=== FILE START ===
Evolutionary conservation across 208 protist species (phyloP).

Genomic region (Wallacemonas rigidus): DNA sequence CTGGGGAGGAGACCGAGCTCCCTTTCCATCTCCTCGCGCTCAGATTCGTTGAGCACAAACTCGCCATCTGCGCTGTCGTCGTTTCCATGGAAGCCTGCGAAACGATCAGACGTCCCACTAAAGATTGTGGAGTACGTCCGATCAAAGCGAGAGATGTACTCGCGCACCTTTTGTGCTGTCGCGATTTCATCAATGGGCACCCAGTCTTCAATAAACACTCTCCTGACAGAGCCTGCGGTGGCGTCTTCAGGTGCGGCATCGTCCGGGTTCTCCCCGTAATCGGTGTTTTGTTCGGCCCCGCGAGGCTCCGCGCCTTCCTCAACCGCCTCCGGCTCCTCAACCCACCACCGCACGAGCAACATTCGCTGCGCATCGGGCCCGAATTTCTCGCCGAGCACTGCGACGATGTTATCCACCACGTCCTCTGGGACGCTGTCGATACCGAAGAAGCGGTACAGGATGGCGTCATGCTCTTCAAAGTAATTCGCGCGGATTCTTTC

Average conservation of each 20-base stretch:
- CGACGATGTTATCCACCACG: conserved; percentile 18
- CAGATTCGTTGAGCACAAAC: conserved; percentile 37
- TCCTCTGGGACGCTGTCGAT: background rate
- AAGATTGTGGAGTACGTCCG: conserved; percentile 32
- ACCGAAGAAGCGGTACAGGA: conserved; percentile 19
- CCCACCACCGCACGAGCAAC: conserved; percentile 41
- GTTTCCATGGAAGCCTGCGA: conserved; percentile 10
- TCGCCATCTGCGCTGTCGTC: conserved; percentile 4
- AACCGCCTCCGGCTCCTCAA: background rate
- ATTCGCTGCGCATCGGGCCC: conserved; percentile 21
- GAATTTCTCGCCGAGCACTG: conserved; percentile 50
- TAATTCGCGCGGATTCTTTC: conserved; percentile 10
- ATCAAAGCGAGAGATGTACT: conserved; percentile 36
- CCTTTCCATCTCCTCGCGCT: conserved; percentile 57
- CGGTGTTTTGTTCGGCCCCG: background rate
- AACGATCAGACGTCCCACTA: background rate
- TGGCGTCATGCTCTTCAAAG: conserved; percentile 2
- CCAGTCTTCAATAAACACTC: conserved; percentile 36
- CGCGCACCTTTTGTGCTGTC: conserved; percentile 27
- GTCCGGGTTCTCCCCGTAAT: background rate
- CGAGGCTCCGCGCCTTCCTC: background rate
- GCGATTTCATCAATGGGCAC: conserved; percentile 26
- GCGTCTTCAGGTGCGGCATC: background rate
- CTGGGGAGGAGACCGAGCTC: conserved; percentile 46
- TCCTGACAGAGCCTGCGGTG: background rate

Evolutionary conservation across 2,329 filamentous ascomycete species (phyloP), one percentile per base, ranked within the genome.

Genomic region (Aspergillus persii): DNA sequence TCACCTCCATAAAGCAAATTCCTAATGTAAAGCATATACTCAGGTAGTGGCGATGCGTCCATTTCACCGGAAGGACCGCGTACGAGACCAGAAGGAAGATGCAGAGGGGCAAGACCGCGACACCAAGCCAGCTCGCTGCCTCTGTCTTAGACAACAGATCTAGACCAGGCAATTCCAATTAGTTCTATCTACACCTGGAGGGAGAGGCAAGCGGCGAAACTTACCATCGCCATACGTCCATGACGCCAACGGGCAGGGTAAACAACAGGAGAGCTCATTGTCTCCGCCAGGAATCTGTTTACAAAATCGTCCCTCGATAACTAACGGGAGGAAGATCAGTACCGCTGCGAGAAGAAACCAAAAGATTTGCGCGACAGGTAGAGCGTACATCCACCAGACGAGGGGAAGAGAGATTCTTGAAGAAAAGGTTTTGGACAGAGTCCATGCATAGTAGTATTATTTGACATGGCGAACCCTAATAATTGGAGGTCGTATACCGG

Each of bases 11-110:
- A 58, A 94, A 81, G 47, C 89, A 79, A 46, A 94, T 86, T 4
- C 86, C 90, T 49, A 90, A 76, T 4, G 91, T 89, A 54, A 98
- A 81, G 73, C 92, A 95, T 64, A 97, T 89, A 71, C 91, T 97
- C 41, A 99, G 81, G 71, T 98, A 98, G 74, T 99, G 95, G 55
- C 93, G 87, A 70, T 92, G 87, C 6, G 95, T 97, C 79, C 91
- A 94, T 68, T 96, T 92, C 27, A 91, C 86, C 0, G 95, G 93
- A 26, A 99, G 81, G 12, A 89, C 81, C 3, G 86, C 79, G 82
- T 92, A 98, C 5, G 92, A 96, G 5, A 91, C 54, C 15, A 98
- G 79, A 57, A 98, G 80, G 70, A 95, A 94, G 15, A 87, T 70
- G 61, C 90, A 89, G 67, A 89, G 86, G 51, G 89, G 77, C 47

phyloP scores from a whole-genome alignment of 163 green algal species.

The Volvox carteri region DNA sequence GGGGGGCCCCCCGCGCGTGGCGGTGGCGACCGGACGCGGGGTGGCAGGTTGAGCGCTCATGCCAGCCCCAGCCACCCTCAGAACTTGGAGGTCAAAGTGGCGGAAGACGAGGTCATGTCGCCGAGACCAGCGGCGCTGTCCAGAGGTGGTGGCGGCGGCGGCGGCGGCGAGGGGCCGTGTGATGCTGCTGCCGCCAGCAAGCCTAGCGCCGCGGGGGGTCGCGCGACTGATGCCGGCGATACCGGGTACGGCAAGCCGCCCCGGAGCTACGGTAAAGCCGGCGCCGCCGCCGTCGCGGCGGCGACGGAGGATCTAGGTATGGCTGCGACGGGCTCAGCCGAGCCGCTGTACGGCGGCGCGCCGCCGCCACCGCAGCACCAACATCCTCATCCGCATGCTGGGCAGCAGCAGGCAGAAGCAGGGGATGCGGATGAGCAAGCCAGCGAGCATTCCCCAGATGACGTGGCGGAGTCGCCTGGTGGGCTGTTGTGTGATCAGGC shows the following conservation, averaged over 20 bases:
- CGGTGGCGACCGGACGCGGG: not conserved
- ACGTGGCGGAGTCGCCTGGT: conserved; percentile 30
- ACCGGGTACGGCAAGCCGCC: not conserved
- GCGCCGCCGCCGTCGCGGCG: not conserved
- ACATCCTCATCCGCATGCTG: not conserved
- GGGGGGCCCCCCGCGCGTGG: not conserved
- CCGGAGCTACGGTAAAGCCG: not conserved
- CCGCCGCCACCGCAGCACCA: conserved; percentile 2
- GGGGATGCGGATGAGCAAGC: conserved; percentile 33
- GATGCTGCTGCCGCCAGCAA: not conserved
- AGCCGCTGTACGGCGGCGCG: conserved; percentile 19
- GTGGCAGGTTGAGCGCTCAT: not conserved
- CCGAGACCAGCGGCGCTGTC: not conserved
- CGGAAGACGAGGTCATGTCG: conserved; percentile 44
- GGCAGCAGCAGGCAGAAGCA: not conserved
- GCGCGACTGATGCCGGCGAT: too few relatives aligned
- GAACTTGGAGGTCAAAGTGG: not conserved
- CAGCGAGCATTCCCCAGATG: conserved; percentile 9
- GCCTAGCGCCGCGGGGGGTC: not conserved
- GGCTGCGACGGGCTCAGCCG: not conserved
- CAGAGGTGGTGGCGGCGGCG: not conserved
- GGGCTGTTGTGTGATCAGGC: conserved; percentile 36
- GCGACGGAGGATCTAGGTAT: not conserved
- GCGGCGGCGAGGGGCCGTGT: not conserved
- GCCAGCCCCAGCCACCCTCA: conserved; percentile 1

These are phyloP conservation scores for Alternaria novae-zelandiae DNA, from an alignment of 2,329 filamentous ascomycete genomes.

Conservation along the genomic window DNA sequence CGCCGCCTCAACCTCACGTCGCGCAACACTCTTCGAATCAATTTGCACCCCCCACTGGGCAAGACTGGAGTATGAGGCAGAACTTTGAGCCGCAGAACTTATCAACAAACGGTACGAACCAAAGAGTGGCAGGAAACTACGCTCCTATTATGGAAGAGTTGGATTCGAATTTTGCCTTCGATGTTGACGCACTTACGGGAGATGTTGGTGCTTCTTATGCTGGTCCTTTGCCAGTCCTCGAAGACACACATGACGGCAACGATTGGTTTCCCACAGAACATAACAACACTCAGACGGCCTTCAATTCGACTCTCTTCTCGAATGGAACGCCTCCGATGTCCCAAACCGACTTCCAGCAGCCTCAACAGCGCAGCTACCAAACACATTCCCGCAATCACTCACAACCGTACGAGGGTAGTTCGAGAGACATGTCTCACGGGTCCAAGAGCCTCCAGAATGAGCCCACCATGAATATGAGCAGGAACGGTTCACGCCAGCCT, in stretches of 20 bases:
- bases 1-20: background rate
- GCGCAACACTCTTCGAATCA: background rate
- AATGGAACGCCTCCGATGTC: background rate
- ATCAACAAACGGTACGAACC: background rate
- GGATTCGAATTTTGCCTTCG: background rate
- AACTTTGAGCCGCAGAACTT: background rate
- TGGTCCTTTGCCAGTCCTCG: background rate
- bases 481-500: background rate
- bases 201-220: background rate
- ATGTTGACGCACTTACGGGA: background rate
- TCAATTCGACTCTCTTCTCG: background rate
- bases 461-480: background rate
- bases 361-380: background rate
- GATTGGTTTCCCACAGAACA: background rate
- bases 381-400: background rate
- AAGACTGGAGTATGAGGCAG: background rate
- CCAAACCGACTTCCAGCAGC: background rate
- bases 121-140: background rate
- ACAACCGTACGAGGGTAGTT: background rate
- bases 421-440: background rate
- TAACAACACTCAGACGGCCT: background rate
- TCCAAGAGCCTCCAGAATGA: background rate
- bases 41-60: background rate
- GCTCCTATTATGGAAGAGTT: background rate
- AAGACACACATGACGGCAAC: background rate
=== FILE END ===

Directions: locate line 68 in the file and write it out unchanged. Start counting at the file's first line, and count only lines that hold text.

- GCCAGCCCCAGCCACCCTCA: conserved; percentile 1